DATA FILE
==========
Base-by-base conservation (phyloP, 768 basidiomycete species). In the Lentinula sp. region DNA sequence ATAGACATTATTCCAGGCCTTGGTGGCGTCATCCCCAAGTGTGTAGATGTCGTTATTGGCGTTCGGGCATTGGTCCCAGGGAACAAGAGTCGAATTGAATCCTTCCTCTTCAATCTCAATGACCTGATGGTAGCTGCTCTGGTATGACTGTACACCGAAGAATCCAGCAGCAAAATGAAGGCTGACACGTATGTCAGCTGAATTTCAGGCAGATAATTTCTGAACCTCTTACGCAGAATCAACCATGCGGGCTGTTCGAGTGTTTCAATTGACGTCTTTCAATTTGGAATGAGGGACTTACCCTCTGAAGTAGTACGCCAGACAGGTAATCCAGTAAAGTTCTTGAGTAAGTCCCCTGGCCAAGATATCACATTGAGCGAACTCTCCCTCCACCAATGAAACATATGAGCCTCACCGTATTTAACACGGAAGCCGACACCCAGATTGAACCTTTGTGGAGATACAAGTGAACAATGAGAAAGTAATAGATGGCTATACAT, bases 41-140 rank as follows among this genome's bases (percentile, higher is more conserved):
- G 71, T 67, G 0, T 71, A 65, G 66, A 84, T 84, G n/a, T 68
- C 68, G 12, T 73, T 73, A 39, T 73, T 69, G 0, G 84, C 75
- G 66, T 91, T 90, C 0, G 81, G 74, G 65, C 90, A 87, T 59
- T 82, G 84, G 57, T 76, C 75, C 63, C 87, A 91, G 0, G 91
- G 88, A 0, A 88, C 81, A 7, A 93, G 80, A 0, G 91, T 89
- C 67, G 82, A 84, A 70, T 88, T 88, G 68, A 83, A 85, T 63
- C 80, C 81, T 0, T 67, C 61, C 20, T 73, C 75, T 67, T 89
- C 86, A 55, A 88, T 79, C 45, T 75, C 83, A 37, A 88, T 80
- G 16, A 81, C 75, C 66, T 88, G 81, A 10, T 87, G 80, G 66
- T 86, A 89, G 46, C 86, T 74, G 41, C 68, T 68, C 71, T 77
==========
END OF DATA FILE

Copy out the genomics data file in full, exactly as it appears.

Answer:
Base-by-base conservation (phyloP, 768 basidiomycete species). In the Lentinula sp. region DNA sequence ATAGACATTATTCCAGGCCTTGGTGGCGTCATCCCCAAGTGTGTAGATGTCGTTATTGGCGTTCGGGCATTGGTCCCAGGGAACAAGAGTCGAATTGAATCCTTCCTCTTCAATCTCAATGACCTGATGGTAGCTGCTCTGGTATGACTGTACACCGAAGAATCCAGCAGCAAAATGAAGGCTGACACGTATGTCAGCTGAATTTCAGGCAGATAATTTCTGAACCTCTTACGCAGAATCAACCATGCGGGCTGTTCGAGTGTTTCAATTGACGTCTTTCAATTTGGAATGAGGGACTTACCCTCTGAAGTAGTACGCCAGACAGGTAATCCAGTAAAGTTCTTGAGTAAGTCCCCTGGCCAAGATATCACATTGAGCGAACTCTCCCTCCACCAATGAAACATATGAGCCTCACCGTATTTAACACGGAAGCCGACACCCAGATTGAACCTTTGTGGAGATACAAGTGAACAATGAGAAAGTAATAGATGGCTATACAT, bases 41-140 rank as follows among this genome's bases (percentile, higher is more conserved):
- G 71, T 67, G 0, T 71, A 65, G 66, A 84, T 84, G n/a, T 68
- C 68, G 12, T 73, T 73, A 39, T 73, T 69, G 0, G 84, C 75
- G 66, T 91, T 90, C 0, G 81, G 74, G 65, C 90, A 87, T 59
- T 82, G 84, G 57, T 76, C 75, C 63, C 87, A 91, G 0, G 91
- G 88, A 0, A 88, C 81, A 7, A 93, G 80, A 0, G 91, T 89
- C 67, G 82, A 84, A 70, T 88, T 88, G 68, A 83, A 85, T 63
- C 80, C 81, T 0, T 67, C 61, C 20, T 73, C 75, T 67, T 89
- C 86, A 55, A 88, T 79, C 45, T 75, C 83, A 37, A 88, T 80
- G 16, A 81, C 75, C 66, T 88, G 81, A 10, T 87, G 80, G 66
- T 86, A 89, G 46, C 86, T 74, G 41, C 68, T 68, C 71, T 77